Friday, November 6, 2009

Looking for Scares? Keep Looking. THE FOURTH KIND

The Fourth Kind is two movies, a dumb low-budget horror and its even dumber big-budget remake, fighting with each other. Who wins? I couldn't say, but I do know that it certainly isn’t the audience. This is a howlingly bad horror movie with only two or three scares and those are of the cheap loud-noise variety. The hook is that this movie about alien abductions is peppered with “real” footage and interviews that literally push the glossy picture out of the frame with wobbly split-screens showing the stark contrast between the videotaped “reality” and Hollywood reenactments. Pardon my quotation marks; this is the kind of movie that wants so much to be taken seriously, to make us feel like it couldn’t all be false, that quotation marks are the only proper deflation. I’m fighting silly with sillier.

Milla Jovovich is the lead in the reenactment, as Dr. Abigail Tyler, a psychologist in Nome, Alaska who’s just plain crazy over this whole alien thing. The woman who plays the “real” Dr. Tyler is listed in the credits only as Dr. Tyler which is a shame because she’s giving a better performance. The movie tries to force verisimilitude with little title cards that pop up with the first appearance of a character in the reenacted portions of the film. For example there’s “Elias Koteas, actor” playing a skeptical colleague of Dr. Tyler. A little later we meet “Will Patton, actor” playing Sheriff August, who flips out over the real-world tragedies occurring in his town, including the one nearly effective scene, if you can sift through the kaleidoscope of fake and faker footage shoved on screen, which documents a very real terror of a murder-suicide.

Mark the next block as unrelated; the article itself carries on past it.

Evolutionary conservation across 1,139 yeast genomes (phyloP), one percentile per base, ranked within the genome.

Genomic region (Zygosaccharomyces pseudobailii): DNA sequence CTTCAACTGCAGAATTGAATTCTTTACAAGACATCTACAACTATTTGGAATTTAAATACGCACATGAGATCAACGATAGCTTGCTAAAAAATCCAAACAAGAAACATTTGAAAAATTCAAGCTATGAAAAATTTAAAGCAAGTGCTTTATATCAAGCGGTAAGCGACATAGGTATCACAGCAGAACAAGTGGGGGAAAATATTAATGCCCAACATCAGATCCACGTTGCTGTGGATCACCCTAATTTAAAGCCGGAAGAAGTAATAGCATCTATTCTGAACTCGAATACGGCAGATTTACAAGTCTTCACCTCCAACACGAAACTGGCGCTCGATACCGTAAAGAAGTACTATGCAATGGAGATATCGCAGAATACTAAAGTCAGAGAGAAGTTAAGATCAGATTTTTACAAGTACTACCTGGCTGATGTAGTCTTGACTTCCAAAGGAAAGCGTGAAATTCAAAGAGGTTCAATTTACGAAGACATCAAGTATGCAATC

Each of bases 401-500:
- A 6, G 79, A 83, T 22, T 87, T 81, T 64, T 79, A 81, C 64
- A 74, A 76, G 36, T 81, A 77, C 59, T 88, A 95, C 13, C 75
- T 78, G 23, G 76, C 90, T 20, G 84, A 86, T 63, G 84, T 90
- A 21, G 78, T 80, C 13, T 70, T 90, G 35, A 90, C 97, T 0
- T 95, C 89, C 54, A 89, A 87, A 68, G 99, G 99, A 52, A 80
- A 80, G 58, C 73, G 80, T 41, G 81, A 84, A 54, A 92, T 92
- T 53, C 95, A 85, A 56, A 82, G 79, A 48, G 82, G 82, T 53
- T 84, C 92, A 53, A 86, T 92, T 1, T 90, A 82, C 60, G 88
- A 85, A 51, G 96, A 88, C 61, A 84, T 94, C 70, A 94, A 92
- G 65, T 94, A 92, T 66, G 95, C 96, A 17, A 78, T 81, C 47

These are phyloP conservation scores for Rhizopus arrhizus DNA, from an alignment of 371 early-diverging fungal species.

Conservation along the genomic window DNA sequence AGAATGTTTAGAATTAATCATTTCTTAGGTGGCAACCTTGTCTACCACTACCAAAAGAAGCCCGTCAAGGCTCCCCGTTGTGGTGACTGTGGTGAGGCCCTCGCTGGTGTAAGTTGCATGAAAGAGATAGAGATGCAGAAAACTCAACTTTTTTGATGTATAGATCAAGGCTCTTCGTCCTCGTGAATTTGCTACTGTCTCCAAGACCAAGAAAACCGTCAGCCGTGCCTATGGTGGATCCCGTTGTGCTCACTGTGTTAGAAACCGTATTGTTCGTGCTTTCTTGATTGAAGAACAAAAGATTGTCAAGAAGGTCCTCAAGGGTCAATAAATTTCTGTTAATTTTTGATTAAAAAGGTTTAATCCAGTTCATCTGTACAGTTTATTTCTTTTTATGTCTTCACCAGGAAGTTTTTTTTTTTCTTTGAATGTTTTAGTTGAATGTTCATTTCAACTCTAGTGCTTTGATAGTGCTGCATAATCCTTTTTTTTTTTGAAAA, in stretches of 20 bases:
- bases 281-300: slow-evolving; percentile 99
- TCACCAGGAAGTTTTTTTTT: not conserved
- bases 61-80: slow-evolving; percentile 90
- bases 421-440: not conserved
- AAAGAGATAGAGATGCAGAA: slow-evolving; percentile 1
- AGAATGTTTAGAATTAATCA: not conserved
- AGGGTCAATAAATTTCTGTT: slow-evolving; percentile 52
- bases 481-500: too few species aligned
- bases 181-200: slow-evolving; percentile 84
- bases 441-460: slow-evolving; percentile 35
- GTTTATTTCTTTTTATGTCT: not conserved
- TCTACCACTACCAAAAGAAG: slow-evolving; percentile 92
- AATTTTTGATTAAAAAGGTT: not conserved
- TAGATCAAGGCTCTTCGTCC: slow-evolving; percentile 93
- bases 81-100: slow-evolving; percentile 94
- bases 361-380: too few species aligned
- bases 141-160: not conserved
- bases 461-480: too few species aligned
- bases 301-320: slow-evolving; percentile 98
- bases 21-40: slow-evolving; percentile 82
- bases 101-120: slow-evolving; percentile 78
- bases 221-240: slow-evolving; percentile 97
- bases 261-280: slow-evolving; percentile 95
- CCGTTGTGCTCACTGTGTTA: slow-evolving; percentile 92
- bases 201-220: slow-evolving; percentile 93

Unfortunately, having the fake and faker footage bounce off of each other constantly makes each look goofier as the movie goes on. If this were meant to be a parody of the stone-faced alien-conspiracy documentaries that the History Channel shows on Saturday afternoons in October, then writer-director Olatunde Osunsanmi is on to something because, after a while, the preview crowd I saw it with sure hooted and howled with each ridiculous turn in the plot. There’s a moment where scary music works overtime while the camera spins around an owl that turns its head to never break eye contact with the audience. It brought the house down. As for me, I got the biggest kicks out of watching Will Patton’s wonderful self-parodying – oh, who am I kidding? It’s terrible – performance as a gruff, no nonsense small-town cop who don’t believe in these gosh-dern alien thangs. He’s a hoot, and so is the movie, when it’s not being frustratingly selfish in its pursuit of Paranormal Activity realism and Drag Me to Hell gloss at the same time. The filmmakers had their cake, ate it too, and then spat it up on the screen.


BOO!

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